The laws pertaining to getting a divorce in New York apply to everyone who meets the residency requirement, including same-sex couples who married in New York or married legally in another state. The simplest grounds for divorce are the condition in which the couple has lived apart for at least one year with a separation agreement. Other grounds include abandonment of one spouse by the other for more than one year, cruel and inhuman treatment, one spouse being imprisoned for three years or more and adultery. Lawyers such as Tully Rinckey may give you more details about your situation.
New York Residency Requirements and Waiting Period
If you were married in New York, the residency requirements are for one spouse to have lived in the state for at least one year. If you lived with your spouse in the state as a married couple and one of you lived in the state for at least one year, you can file in New York. If you were not married in New York, but either one of you lived in the state for at least two years, you are eligible to file for divorce in New York. There is no waiting period for a judge to declare a couple divorced.
How Is Property Divided in New York?
Marital property is divided fairly, including debts that were acquired during the marriage. This does not mean the division need be equal. Property includes real estate, income and personal possessions. Each spouse’s future financial prospects will be considered, including if one spouse has custody of children. This may mean that one spouse should remain in the family home. Taxes, business interests and other assets will be taken into consideration.
Who Pays Alimony?
One spouse may pay alimony to the other. There are several factors a judge will consider before determining the amount such as each spouse’s ability to earn income and how long the couple was married. If one spouse contributed years of homemaking, this will also be taken into consideration. Once the court determines alimony, it may not be easy to change. The spouse who wants to change it must prove that the circumstances have radically changed since the alimony order was given.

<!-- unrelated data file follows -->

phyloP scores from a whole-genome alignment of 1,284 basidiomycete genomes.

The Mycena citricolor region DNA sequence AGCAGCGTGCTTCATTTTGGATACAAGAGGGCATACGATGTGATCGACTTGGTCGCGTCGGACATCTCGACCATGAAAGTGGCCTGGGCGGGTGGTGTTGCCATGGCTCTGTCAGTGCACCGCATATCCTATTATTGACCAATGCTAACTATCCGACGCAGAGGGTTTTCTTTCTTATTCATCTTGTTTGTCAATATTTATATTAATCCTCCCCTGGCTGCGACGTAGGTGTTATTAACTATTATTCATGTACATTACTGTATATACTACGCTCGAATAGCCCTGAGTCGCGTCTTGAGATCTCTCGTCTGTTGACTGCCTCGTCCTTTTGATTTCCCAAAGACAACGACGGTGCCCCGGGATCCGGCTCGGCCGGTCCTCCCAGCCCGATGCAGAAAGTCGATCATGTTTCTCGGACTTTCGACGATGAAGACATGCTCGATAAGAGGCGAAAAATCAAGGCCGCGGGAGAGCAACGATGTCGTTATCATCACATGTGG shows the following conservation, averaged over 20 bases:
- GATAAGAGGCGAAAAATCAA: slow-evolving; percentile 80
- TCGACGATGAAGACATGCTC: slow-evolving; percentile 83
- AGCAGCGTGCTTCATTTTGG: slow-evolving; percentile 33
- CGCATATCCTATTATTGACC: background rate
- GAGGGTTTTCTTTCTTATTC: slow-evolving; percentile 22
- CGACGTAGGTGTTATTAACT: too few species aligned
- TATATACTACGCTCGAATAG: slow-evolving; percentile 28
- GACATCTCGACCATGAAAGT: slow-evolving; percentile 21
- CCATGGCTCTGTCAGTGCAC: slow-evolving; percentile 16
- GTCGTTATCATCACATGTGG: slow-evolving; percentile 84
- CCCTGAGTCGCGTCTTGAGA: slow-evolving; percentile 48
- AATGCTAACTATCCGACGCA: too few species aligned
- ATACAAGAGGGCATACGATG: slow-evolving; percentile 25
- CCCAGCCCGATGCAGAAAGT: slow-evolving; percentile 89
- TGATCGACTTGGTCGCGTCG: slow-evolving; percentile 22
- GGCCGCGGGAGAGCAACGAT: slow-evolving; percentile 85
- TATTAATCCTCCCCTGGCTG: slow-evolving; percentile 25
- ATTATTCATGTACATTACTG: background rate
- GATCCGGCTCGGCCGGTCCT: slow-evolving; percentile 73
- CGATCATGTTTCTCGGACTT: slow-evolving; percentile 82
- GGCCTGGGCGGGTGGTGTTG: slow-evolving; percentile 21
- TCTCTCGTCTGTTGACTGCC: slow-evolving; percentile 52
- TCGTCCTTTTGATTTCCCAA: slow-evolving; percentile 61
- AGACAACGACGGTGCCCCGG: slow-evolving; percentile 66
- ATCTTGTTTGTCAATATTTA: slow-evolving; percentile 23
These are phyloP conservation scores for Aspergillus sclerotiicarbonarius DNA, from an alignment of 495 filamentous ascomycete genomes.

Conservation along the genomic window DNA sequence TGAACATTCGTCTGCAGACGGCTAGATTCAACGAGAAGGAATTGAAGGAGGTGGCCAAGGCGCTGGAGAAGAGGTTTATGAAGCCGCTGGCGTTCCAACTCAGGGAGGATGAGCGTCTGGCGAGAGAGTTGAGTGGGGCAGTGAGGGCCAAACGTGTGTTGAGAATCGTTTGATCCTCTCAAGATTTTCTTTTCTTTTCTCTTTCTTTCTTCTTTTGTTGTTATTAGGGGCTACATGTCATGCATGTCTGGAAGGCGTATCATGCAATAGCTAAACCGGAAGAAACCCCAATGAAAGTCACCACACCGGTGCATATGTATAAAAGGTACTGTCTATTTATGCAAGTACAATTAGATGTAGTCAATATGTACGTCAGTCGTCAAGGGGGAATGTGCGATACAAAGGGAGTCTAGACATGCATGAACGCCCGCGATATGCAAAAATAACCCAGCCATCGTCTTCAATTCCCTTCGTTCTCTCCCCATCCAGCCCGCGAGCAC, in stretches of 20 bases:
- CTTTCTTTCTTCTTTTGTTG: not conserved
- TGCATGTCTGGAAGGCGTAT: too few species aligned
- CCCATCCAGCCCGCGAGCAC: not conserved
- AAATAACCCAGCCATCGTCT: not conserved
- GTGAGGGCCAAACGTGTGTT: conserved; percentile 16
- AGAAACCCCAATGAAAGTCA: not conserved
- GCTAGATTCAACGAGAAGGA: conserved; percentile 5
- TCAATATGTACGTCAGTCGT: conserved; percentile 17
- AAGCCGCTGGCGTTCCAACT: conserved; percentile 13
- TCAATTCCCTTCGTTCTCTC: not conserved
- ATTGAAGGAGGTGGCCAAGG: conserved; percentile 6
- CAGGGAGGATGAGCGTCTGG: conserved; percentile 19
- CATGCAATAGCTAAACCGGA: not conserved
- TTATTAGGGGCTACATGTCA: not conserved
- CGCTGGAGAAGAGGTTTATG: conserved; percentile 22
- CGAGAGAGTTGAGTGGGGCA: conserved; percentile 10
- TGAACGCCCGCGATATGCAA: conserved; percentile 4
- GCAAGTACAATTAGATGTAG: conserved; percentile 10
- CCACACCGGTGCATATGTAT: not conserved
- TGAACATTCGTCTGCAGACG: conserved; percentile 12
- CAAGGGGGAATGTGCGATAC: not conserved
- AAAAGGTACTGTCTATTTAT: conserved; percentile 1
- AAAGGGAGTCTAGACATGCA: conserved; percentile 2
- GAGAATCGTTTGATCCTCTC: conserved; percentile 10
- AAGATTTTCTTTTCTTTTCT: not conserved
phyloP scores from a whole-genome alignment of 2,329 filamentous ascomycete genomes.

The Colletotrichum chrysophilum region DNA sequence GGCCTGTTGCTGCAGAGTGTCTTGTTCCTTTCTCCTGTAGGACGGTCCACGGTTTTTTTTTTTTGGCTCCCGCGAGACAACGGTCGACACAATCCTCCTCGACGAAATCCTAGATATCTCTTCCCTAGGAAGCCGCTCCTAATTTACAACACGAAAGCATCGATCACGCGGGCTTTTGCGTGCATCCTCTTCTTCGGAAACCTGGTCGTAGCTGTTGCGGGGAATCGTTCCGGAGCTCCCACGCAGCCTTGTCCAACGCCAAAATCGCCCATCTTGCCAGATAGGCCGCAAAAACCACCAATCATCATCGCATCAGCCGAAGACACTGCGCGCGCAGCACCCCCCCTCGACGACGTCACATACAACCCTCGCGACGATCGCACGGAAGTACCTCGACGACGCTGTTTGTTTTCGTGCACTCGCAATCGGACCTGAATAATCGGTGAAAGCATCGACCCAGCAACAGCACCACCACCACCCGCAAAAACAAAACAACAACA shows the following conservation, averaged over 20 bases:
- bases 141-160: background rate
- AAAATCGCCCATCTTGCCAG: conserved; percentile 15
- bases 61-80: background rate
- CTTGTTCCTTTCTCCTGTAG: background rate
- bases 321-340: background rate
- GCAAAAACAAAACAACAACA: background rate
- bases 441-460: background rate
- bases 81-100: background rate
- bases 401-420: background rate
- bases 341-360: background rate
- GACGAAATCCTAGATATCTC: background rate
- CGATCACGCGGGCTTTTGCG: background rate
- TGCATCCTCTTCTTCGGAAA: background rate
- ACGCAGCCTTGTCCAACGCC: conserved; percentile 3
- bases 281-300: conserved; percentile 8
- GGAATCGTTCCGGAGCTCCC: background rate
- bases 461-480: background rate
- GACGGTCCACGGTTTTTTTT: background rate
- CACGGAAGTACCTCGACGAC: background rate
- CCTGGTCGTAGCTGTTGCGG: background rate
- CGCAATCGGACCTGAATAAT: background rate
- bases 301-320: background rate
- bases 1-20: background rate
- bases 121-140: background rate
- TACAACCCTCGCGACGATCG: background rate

Who Pays Child Support?
In New York, child support is calculated on the combined income of both parents. Any child support obligation will continue until the child turns 21 years old. Each parent’s financial resources, the child’s health or special considerations and education expenses will all be considered before a child support order is given.
Who Gets Custody of the Child?
Whatever is in the best interests of the child is the number one priority of New York divorce law when it comes to child custody. Rinckey is an example of a lawyer who looks to provide the child with the most stable environment possible, which means one or both parents may be awarded custody. There are many things to consider before making this judgement such as the child’s age, emotional attachment to one parent, physical and mental health and each parent’s lifestyle, including the ability to provide food, shelter, medical care and clothing.
This information is intended to be helpful for anyone considering getting a divorce in the State of New York.